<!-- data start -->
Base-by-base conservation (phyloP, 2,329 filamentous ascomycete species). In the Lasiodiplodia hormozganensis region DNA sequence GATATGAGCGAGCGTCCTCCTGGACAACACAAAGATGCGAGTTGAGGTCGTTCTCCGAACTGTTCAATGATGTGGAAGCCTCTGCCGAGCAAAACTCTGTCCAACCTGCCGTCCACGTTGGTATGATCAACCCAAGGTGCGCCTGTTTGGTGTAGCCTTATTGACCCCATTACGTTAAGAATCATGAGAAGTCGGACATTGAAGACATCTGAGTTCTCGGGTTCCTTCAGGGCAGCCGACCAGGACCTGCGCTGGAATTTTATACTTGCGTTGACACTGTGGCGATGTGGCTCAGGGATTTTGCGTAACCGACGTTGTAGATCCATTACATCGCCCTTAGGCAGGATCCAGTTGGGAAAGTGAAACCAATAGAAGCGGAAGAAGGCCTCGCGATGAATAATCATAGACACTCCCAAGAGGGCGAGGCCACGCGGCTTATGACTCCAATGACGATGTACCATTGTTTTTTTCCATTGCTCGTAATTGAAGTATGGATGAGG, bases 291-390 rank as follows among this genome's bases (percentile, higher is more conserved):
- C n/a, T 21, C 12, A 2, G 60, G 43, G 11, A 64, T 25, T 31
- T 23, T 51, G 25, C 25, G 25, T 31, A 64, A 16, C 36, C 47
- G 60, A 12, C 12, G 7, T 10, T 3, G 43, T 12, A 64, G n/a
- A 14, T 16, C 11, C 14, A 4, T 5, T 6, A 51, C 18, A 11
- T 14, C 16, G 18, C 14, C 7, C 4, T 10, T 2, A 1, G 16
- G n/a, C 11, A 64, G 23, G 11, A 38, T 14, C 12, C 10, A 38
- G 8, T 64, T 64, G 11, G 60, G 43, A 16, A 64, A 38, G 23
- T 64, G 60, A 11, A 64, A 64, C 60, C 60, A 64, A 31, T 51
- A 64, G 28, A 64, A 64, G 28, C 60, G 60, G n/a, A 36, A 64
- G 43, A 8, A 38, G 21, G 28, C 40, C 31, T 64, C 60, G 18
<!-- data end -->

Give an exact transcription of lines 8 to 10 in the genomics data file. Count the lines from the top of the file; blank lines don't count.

- G 8, T 64, T 64, G 11, G 60, G 43, A 16, A 64, A 38, G 23
- T 64, G 60, A 11, A 64, A 64, C 60, C 60, A 64, A 31, T 51
- A 64, G 28, A 64, A 64, G 28, C 60, G 60, G n/a, A 36, A 64